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China has monetary tools to counter trade battle

 China has monetary tools to counter trade battle

The world's two biggest economies have now been engaged in a tit-for-tat trade battle for three-and-a-half months.

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By Meili Chen 15.10.2018

China’s central bank has recognized the “significant” risks from its long-running trade battle with the United States but believes that it still has a range of monetary tools available to counter the effects.

Speaking at the annual IMF and World Bank meeting in Bali on Sunday, PBOC Governor Yi Gang said that he agrees with recent warnings that worsening trade tensions could crimp global economic growth during the next 12 months. However, he noted that China is still on course to hit its 6.5% growth target for 2018 and could even exceed it.

The world’s two biggest economies have now been engaged in a tit-for-tat trade battle for three-and-a-half months. During that time, scores of products have received levies, and the US has threatened to introduce tariffs on effectively all Chinese imports. Neither side is willing to back down, and attempts to reach an agreement have failed.

This ongoing uncertainty has rattled investors, who are growing more fearful of risks and spillovers that could potentially derail the global economy. It is no surprise that trade conflict was high on the agenda as the latest IMF and World Bank meeting got underway in Indonesia on Friday, and Yi was eager to strike a positive tone as he touched on what needed to take place to address the problem.

"I think the downside risks from trade tensions are significant,” Yi noted on the sidelines of the meeting. “We still have plenty of monetary instruments in terms of interest rate policy, in terms of required reserve ratio. We have plenty of room for adjustment, in case we need it.”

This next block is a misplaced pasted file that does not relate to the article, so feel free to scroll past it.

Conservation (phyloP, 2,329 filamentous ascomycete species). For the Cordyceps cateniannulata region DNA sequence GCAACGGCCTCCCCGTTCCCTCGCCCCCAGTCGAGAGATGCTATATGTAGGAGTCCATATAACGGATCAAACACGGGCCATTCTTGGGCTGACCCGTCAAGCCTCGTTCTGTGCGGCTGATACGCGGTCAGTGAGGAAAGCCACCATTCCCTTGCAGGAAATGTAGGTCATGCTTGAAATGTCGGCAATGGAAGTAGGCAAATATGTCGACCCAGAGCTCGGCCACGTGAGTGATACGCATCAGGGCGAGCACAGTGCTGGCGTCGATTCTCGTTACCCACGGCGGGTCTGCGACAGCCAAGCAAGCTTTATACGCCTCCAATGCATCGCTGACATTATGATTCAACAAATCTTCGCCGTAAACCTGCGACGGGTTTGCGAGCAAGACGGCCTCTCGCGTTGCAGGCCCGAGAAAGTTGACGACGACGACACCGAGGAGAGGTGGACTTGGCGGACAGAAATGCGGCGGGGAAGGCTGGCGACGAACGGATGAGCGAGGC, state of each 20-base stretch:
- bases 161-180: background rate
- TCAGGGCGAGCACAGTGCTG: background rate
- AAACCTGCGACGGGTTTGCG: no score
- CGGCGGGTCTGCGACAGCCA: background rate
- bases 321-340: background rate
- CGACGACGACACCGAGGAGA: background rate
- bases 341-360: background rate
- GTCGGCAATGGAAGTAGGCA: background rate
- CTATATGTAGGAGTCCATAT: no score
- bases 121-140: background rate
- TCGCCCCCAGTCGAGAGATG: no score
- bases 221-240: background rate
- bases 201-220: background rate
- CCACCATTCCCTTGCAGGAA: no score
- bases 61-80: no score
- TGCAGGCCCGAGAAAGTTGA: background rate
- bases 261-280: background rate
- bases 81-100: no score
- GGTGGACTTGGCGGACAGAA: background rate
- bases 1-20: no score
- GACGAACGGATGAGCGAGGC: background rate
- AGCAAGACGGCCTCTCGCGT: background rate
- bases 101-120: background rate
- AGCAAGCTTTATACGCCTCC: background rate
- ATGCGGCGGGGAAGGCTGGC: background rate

Yi added that a “constructive solution” would be preferable, but a meeting of minds looks unlikely as US President Donald Trump continues to escalate the feud into a full-press offensive. The comments by China’s central bank follow IMF’s decision to revise its global growth forecast downward for the year from 3.9% to 3.7% after noting that trade worries could affect confidence worldwide.

China’s economy has managed to shrug off the impact for now and should see growth of 6.6% for 2018, but the medium-term outlook is less certain, as IMF cut the country’s growth forecast for next year to 6.2%. The financial institution also said that the trade war could lead to a 1.6% drop-off in growth during the next two years.

However, the tools that Yi referred to over the weekend are likely to offset the downturn as China looks to intervene and stimulate its economy with a raft of policy changes. The PBOC has already moved to cut bank reserves on four occasions in 2018, thus providing enterprises and households with greater leverage to borrow and spend.

UBS and Nomura are among the investors that believe that China is now easing its monetary conditions, but Yi noted on Sunday that it is still pursuing a “prudent and neutral stance.” He said: "So if you look at the broad money, if you look at the interest rate and you look at monetary conditions, basically you can have the conclusion that we have a prudent and neutral-stance monetary policy.”

US Treasury Secretary Steven Mnuchin also weighed in on the trade battle during the weekend, saying that the fight is not a threat to the world economy. The desire to push Beijing to open trade and business has underscored the United States’ efforts from the start, and Mnuchin hopes that it will eventually achieve that goal.

He added: "Our objective with China is very clear: it's to have a more balanced trading relationship. I think that if we are successful, this is very good for US companies, US workers, Europeans, Japan, all of our other allies and good for China."

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